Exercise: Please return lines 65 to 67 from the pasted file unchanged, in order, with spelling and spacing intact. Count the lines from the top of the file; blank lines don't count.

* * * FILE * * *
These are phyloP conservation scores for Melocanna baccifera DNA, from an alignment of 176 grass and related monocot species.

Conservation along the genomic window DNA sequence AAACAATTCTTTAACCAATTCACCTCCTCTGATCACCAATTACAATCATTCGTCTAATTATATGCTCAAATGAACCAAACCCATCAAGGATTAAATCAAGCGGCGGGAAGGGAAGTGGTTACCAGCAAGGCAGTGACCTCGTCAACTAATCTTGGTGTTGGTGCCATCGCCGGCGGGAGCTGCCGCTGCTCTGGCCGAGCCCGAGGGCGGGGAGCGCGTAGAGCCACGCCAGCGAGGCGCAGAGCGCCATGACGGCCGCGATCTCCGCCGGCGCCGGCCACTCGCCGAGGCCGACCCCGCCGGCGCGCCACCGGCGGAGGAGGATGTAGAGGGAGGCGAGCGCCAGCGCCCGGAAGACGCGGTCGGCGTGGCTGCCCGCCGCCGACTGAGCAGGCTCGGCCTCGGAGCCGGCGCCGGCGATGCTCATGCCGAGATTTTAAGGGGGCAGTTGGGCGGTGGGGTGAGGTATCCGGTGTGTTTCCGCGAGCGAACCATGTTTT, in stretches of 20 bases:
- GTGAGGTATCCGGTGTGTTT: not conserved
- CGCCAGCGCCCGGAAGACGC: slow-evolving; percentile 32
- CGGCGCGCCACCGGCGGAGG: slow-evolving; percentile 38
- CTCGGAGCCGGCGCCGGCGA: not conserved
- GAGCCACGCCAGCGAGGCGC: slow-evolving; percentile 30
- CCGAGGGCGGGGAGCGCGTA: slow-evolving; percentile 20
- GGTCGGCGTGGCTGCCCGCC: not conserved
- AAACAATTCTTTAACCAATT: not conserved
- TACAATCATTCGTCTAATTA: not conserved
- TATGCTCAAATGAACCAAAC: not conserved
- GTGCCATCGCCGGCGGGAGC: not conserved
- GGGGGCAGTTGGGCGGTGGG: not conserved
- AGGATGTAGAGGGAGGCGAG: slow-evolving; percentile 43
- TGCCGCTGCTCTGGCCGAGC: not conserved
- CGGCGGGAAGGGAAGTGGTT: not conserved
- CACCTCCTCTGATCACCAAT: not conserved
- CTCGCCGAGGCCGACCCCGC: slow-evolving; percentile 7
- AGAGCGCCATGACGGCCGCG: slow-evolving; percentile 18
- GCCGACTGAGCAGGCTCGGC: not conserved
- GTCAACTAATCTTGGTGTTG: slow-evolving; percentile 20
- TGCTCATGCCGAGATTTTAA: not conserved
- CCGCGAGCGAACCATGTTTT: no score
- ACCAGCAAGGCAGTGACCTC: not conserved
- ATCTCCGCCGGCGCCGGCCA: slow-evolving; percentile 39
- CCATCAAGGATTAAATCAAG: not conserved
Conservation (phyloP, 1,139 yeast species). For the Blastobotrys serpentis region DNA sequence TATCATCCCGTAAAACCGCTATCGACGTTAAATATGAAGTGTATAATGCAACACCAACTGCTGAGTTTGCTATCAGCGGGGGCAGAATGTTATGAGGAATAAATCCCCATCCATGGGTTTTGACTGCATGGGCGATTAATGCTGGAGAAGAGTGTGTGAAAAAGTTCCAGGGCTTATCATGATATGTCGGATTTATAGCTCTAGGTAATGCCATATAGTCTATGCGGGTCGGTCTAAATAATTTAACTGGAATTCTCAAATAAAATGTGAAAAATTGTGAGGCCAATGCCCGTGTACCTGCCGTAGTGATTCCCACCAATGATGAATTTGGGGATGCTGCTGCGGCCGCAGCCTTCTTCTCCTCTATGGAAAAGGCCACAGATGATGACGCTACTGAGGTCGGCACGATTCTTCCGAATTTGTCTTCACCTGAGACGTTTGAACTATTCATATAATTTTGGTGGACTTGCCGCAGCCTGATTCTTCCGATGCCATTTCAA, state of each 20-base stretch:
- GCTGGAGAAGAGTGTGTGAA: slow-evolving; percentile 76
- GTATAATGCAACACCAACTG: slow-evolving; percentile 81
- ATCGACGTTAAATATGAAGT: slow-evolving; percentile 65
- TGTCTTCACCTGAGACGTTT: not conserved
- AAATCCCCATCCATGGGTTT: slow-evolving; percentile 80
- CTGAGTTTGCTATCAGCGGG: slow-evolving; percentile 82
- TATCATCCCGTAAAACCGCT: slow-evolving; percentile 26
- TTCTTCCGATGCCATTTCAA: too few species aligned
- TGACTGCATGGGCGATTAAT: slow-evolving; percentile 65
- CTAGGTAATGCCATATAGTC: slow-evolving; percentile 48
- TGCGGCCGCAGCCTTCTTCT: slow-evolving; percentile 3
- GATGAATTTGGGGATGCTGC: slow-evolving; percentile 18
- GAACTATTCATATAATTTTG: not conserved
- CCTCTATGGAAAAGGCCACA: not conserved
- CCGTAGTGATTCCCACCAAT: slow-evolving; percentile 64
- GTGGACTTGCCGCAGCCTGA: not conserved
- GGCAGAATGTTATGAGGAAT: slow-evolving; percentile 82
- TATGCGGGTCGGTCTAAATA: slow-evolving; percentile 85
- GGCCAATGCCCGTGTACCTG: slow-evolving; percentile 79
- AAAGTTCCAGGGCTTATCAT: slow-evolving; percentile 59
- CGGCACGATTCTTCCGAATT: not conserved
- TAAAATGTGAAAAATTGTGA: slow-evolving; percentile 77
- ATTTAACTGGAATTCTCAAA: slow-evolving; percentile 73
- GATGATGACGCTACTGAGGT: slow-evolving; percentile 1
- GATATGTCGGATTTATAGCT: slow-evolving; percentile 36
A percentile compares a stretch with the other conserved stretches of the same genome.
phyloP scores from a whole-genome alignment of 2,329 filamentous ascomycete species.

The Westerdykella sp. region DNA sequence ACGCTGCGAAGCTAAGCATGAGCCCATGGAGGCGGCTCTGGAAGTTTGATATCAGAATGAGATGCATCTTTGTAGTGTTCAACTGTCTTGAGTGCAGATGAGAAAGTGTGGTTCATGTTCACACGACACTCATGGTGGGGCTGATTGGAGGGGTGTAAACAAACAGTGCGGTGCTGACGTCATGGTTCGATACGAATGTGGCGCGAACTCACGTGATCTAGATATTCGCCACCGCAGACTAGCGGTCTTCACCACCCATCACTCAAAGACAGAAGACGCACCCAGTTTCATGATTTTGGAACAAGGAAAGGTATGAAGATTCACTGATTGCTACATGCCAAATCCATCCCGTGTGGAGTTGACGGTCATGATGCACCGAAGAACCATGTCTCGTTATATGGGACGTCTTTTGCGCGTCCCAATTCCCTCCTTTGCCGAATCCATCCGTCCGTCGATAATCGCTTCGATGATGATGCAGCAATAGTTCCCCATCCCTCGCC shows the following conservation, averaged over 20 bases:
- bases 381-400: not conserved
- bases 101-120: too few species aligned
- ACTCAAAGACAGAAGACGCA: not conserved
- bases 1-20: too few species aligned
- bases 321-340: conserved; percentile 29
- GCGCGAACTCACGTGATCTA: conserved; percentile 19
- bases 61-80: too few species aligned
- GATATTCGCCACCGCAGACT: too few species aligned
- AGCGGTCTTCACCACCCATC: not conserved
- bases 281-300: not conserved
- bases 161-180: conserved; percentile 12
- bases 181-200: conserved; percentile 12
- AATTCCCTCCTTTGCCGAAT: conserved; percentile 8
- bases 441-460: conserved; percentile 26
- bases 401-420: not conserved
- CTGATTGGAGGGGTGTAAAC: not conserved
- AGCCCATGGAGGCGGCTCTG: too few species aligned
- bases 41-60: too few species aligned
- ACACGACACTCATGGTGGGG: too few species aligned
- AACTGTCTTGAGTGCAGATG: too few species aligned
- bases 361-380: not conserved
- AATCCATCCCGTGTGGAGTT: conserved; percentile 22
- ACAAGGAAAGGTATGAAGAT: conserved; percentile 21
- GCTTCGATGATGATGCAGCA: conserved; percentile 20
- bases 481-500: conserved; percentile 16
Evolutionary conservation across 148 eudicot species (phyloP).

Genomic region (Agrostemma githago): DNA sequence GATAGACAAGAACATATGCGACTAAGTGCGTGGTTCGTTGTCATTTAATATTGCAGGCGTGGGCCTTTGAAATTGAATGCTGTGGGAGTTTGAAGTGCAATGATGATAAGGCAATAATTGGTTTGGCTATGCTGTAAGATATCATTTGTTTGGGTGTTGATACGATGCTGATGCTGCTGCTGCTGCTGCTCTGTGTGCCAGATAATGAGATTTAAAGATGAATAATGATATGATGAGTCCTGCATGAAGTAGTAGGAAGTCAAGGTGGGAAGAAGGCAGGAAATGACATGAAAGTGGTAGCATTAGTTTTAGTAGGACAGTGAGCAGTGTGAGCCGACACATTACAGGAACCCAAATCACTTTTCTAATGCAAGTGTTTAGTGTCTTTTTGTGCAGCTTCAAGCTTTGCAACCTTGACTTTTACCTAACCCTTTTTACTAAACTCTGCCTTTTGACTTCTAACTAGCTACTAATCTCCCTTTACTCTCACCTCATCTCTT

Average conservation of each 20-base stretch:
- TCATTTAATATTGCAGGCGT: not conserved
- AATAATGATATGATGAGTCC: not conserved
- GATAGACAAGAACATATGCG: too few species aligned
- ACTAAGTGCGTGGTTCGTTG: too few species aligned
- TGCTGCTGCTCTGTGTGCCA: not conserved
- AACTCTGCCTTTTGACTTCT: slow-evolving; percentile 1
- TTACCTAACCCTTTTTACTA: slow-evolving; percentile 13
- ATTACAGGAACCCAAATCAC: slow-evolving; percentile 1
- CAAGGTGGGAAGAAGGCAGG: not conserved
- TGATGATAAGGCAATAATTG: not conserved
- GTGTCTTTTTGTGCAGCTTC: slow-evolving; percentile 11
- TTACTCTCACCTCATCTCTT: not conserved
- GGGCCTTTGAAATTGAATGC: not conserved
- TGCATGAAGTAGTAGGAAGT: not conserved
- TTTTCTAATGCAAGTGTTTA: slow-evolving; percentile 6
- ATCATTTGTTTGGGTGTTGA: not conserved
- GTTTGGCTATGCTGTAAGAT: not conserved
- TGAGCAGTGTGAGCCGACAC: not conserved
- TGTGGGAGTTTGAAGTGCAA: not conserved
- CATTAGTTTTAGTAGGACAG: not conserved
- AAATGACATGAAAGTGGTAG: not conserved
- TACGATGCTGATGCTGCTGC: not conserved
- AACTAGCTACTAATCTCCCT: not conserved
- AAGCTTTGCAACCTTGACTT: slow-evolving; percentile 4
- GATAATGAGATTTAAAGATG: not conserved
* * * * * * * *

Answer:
- AGCGGTCTTCACCACCCATC: not conserved
- bases 281-300: not conserved
- bases 161-180: conserved; percentile 12